and carve your own initials there.


Pull a thread-long from your clothes

then tie it round your tongue and nose.


Doodle where you shouldn’t scrawl

or stick your gum against the wall.


Bite your nails or suck your thumb …

but look-out for a Peeping Tom!

by Celia Berrell


N is for Nosey.  Nosey people seem to show up just at the wrong time and catch me doing something I shouldn’t.  Mums are exceptionally good at knowing when we are being naughty.  Do you ever get caught out?

My Country

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Today is a tribute to Dorothea Mackellar.

“On the 24th November, 2017, the Society of Women Writers of NSW, along with donors to the memorial, will gather in Waverley Cemetery at 6pm to ‘unveil’ the substantial marble plaque. This honours the poet, Dorothea Mackellar (1885-1968) with the 8 lines of her most famous stanza from her poem My Country, there for all to see in perpetuity. Her gravesite is close by the ’jewel sea’ of the Pacific Ocean she so lovingly describes”

poet Dorothea Mackeller

My Country – Poem by Dorothea Mackellar

The love of field and coppice
Of green and shaded lanes,
Of ordered woods and gardens
Is running in your veins.
Strong love of grey-blue distance,
Brown streams and soft, dim skies
I know, but cannot share it,
My love is otherwise.

I love a sunburnt country,
A land of sweeping plains,
Of ragged mountain ranges,
Of droughts and flooding rains.
I love her far horizons,
I love her jewel-sea,
Her beauty and her terror
The wide brown land for me!

The stark white ring-barked forests,
All tragic to the moon,
The sapphire-misted mountains,
The hot gold hush of noon,
Green tangle of the brushes
Where lithe lianas coil,
And orchids deck the tree-tops,
And ferns the warm dark soil.

Core of my heart, my country!
Her pitiless blue sky,
When, sick at heart, around us
We see the cattle die
But then the grey clouds gather,
And we can bless again
The drumming of an army,
The steady soaking rain.

Core of my heart, my country!
Land of the rainbow gold,
For flood and fire and famine
She pays us back threefold.
Over the thirsty paddocks,
Watch, after many days,
The filmy veil of greenness
That thickens as we gaze …

An opal-hearted country,
A wilful, lavish land
All you who have not loved her,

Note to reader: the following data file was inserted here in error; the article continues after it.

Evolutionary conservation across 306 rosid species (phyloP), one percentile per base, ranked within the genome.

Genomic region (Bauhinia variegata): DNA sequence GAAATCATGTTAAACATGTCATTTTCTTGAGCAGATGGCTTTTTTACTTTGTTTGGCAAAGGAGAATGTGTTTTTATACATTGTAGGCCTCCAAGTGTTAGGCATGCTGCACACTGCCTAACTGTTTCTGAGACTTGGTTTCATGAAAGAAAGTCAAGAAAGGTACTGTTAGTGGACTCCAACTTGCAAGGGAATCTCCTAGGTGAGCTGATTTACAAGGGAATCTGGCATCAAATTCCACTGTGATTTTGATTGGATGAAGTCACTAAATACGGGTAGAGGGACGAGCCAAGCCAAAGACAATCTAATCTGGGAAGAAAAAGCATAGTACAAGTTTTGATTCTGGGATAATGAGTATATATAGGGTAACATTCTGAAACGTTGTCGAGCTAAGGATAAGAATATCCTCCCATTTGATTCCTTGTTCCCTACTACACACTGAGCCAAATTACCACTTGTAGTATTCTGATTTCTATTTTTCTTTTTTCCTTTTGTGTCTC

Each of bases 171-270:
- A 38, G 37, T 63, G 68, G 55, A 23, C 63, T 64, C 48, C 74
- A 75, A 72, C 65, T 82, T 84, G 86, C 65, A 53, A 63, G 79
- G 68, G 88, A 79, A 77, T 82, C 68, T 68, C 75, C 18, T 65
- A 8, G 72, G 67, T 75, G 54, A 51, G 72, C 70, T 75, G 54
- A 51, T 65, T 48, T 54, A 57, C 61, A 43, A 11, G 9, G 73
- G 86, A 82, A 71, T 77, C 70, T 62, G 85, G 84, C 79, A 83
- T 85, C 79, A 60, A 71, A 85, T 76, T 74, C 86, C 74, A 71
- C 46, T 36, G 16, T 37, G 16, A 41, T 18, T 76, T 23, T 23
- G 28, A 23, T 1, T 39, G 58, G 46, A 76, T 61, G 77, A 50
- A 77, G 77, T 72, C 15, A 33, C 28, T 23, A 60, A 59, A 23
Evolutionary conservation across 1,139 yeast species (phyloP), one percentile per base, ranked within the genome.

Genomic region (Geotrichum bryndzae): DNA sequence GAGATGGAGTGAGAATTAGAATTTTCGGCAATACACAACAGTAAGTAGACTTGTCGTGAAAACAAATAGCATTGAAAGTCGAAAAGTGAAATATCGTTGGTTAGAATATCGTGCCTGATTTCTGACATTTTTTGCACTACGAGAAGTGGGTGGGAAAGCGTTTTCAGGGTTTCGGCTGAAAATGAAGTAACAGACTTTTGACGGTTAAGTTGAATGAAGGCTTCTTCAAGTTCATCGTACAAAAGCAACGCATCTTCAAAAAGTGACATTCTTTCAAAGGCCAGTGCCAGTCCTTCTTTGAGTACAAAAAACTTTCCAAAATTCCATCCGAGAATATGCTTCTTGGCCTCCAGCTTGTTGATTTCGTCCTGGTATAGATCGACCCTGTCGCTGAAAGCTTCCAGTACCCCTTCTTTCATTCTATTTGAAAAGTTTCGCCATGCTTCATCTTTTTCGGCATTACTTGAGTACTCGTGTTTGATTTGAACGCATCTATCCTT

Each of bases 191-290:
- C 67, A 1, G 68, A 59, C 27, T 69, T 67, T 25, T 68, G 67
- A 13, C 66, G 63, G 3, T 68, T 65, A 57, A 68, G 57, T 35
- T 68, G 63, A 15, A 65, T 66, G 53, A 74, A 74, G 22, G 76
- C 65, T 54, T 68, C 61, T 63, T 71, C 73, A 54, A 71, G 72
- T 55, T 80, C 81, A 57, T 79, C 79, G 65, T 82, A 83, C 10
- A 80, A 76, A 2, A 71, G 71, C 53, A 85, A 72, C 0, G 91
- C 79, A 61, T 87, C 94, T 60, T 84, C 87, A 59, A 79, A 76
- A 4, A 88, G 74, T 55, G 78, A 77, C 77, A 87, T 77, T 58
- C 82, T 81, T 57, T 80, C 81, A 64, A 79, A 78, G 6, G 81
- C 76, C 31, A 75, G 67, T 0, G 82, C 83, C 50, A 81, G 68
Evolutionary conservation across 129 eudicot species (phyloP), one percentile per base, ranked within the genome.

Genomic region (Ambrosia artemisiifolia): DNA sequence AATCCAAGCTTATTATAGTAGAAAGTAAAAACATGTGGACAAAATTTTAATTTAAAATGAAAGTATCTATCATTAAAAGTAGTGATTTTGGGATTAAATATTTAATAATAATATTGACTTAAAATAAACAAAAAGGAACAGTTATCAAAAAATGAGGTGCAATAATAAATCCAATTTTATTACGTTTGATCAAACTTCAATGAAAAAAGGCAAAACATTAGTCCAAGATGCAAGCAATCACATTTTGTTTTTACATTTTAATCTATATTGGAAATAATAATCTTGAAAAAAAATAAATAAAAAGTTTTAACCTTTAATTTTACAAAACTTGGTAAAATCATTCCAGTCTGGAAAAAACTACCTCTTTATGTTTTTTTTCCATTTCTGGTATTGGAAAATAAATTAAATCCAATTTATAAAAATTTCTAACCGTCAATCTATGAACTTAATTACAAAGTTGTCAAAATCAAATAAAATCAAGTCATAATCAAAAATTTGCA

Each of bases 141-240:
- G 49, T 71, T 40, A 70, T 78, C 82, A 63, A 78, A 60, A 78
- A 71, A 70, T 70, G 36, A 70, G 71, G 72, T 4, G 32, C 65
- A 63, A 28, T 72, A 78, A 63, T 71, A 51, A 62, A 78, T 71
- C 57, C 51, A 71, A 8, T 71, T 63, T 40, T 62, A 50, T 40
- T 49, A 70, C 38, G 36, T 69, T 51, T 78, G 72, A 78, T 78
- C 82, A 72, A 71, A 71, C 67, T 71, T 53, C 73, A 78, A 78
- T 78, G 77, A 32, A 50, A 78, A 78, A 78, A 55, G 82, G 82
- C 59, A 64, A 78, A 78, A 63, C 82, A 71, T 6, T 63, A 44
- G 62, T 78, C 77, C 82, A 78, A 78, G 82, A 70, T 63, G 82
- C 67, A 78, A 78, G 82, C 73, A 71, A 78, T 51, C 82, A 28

You will not understand
though Earth holds many splendours,
Wherever I may die,
I know to what brown country
My homing thoughts will fly

From Fish to Dish

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From Fish to Dish


When you eat a seafood dish,

In it there may be some fish,

These fish must have left their schools,

Since they failed to learn school rules:


Rule One


“If you see a baited hook

Do not take a second look.

Even if the bait looks yummy,

It will never reach your tummy.

You will, on the other hand,

Reach a tummy on the land.”


Rule Two


“Do not swim into a net:

That’s as far as you will get,

You’ll be hauled up to the air

And you’ll wish you were not there.

Frozen first, then fried or grilled,

Soon a stomach you’ll have filled.”


Monty Edwards






Bush Tucker


Bush tucker


I prise it from its woody nest,

examine it up close.

I never, ever would have guessed

a grub could look so gross!


It’s such an ugly, pudgy grub,

a truly horrid sight –

repulsive rolls of squishy flub

decked out in ghostly white.


The kookaburra up above

is getting itchy feet.

I know for sure she’d dearly love

to snaffle up this treat.


I’ll only have to turn around,

head back along the track,

and she’ll be swooping to the ground

to snatch her scrumptious snack.


The grub is wriggling back to bed

to tuck itself away.

The kookaburra cocks her head,

eyes fixed upon her prey.


No grub has ever hit my tum –

the notion makes me sick,

but Kookaburra’s thinking yum

marshmallow on a stick!


Jenny Erlange